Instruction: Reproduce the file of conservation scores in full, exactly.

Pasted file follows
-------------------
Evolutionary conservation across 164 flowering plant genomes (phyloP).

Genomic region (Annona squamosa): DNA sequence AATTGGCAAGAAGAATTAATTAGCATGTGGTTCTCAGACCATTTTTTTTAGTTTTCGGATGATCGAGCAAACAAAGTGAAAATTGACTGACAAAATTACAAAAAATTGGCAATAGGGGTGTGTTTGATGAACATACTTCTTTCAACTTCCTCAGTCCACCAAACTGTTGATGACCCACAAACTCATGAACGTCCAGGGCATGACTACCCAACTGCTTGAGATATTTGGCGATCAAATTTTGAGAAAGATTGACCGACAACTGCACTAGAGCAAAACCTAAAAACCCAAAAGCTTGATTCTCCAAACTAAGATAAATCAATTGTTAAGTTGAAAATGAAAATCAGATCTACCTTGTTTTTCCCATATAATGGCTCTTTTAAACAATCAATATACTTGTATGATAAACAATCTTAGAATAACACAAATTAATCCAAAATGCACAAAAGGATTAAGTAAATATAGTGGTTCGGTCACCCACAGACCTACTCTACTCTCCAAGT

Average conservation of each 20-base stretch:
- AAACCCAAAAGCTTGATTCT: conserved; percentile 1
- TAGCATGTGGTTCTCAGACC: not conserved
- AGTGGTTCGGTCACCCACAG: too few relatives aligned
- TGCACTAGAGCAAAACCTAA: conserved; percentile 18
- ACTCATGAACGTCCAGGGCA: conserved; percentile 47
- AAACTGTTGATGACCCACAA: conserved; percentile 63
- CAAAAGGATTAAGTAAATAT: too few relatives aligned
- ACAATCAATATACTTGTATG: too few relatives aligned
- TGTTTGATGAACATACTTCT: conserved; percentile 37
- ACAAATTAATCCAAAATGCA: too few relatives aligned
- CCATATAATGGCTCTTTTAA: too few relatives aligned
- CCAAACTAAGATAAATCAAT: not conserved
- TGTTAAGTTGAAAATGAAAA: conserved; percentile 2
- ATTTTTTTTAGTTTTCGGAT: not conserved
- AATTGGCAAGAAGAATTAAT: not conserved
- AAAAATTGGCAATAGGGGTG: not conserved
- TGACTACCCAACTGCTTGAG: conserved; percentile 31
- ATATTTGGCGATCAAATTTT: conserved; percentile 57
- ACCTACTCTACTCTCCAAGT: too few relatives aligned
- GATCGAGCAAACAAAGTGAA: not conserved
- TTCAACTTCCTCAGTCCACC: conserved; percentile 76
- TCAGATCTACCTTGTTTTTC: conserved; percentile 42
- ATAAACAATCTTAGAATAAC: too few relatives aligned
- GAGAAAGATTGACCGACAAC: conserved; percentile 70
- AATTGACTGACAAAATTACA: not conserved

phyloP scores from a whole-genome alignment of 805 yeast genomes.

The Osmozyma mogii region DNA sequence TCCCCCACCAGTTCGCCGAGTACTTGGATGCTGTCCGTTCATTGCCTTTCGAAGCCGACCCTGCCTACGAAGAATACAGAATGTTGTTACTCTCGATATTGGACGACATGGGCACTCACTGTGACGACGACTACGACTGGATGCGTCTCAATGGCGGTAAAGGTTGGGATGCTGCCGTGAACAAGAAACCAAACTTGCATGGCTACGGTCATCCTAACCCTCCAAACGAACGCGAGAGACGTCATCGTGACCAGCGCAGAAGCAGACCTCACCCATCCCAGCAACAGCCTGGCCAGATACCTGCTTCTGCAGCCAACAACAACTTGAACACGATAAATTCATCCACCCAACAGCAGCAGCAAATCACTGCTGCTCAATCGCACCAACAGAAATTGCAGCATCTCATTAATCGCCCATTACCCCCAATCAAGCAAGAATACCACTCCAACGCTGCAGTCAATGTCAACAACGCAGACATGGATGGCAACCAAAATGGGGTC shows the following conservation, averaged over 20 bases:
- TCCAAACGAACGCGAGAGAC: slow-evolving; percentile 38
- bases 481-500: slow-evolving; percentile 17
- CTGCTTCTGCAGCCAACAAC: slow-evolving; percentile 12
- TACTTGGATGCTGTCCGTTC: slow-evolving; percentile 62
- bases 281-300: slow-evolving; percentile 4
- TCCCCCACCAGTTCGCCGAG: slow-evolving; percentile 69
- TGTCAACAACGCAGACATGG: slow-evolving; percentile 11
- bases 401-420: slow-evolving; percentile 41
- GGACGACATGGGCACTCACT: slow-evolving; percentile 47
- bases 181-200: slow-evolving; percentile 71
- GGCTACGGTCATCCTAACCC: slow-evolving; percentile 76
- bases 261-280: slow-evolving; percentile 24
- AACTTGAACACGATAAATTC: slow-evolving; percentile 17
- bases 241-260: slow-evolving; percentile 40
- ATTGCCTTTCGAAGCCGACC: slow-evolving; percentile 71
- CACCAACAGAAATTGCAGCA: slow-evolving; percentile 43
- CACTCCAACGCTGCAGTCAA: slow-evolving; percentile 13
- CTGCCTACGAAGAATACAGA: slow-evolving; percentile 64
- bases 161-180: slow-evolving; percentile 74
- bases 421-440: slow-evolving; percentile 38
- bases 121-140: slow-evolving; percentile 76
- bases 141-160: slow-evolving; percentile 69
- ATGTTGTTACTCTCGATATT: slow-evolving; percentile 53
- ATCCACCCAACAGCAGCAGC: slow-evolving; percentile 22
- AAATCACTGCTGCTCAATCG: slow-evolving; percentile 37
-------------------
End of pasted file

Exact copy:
Evolutionary conservation across 164 flowering plant genomes (phyloP).

Genomic region (Annona squamosa): DNA sequence AATTGGCAAGAAGAATTAATTAGCATGTGGTTCTCAGACCATTTTTTTTAGTTTTCGGATGATCGAGCAAACAAAGTGAAAATTGACTGACAAAATTACAAAAAATTGGCAATAGGGGTGTGTTTGATGAACATACTTCTTTCAACTTCCTCAGTCCACCAAACTGTTGATGACCCACAAACTCATGAACGTCCAGGGCATGACTACCCAACTGCTTGAGATATTTGGCGATCAAATTTTGAGAAAGATTGACCGACAACTGCACTAGAGCAAAACCTAAAAACCCAAAAGCTTGATTCTCCAAACTAAGATAAATCAATTGTTAAGTTGAAAATGAAAATCAGATCTACCTTGTTTTTCCCATATAATGGCTCTTTTAAACAATCAATATACTTGTATGATAAACAATCTTAGAATAACACAAATTAATCCAAAATGCACAAAAGGATTAAGTAAATATAGTGGTTCGGTCACCCACAGACCTACTCTACTCTCCAAGT

Average conservation of each 20-base stretch:
- AAACCCAAAAGCTTGATTCT: conserved; percentile 1
- TAGCATGTGGTTCTCAGACC: not conserved
- AGTGGTTCGGTCACCCACAG: too few relatives aligned
- TGCACTAGAGCAAAACCTAA: conserved; percentile 18
- ACTCATGAACGTCCAGGGCA: conserved; percentile 47
- AAACTGTTGATGACCCACAA: conserved; percentile 63
- CAAAAGGATTAAGTAAATAT: too few relatives aligned
- ACAATCAATATACTTGTATG: too few relatives aligned
- TGTTTGATGAACATACTTCT: conserved; percentile 37
- ACAAATTAATCCAAAATGCA: too few relatives aligned
- CCATATAATGGCTCTTTTAA: too few relatives aligned
- CCAAACTAAGATAAATCAAT: not conserved
- TGTTAAGTTGAAAATGAAAA: conserved; percentile 2
- ATTTTTTTTAGTTTTCGGAT: not conserved
- AATTGGCAAGAAGAATTAAT: not conserved
- AAAAATTGGCAATAGGGGTG: not conserved
- TGACTACCCAACTGCTTGAG: conserved; percentile 31
- ATATTTGGCGATCAAATTTT: conserved; percentile 57
- ACCTACTCTACTCTCCAAGT: too few relatives aligned
- GATCGAGCAAACAAAGTGAA: not conserved
- TTCAACTTCCTCAGTCCACC: conserved; percentile 76
- TCAGATCTACCTTGTTTTTC: conserved; percentile 42
- ATAAACAATCTTAGAATAAC: too few relatives aligned
- GAGAAAGATTGACCGACAAC: conserved; percentile 70
- AATTGACTGACAAAATTACA: not conserved

phyloP scores from a whole-genome alignment of 805 yeast genomes.

The Osmozyma mogii region DNA sequence TCCCCCACCAGTTCGCCGAGTACTTGGATGCTGTCCGTTCATTGCCTTTCGAAGCCGACCCTGCCTACGAAGAATACAGAATGTTGTTACTCTCGATATTGGACGACATGGGCACTCACTGTGACGACGACTACGACTGGATGCGTCTCAATGGCGGTAAAGGTTGGGATGCTGCCGTGAACAAGAAACCAAACTTGCATGGCTACGGTCATCCTAACCCTCCAAACGAACGCGAGAGACGTCATCGTGACCAGCGCAGAAGCAGACCTCACCCATCCCAGCAACAGCCTGGCCAGATACCTGCTTCTGCAGCCAACAACAACTTGAACACGATAAATTCATCCACCCAACAGCAGCAGCAAATCACTGCTGCTCAATCGCACCAACAGAAATTGCAGCATCTCATTAATCGCCCATTACCCCCAATCAAGCAAGAATACCACTCCAACGCTGCAGTCAATGTCAACAACGCAGACATGGATGGCAACCAAAATGGGGTC shows the following conservation, averaged over 20 bases:
- TCCAAACGAACGCGAGAGAC: slow-evolving; percentile 38
- bases 481-500: slow-evolving; percentile 17
- CTGCTTCTGCAGCCAACAAC: slow-evolving; percentile 12
- TACTTGGATGCTGTCCGTTC: slow-evolving; percentile 62
- bases 281-300: slow-evolving; percentile 4
- TCCCCCACCAGTTCGCCGAG: slow-evolving; percentile 69
- TGTCAACAACGCAGACATGG: slow-evolving; percentile 11
- bases 401-420: slow-evolving; percentile 41
- GGACGACATGGGCACTCACT: slow-evolving; percentile 47
- bases 181-200: slow-evolving; percentile 71
- GGCTACGGTCATCCTAACCC: slow-evolving; percentile 76
- bases 261-280: slow-evolving; percentile 24
- AACTTGAACACGATAAATTC: slow-evolving; percentile 17
- bases 241-260: slow-evolving; percentile 40
- ATTGCCTTTCGAAGCCGACC: slow-evolving; percentile 71
- CACCAACAGAAATTGCAGCA: slow-evolving; percentile 43
- CACTCCAACGCTGCAGTCAA: slow-evolving; percentile 13
- CTGCCTACGAAGAATACAGA: slow-evolving; percentile 64
- bases 161-180: slow-evolving; percentile 74
- bases 421-440: slow-evolving; percentile 38
- bases 121-140: slow-evolving; percentile 76
- bases 141-160: slow-evolving; percentile 69
- ATGTTGTTACTCTCGATATT: slow-evolving; percentile 53
- ATCCACCCAACAGCAGCAGC: slow-evolving; percentile 22
- AAATCACTGCTGCTCAATCG: slow-evolving; percentile 37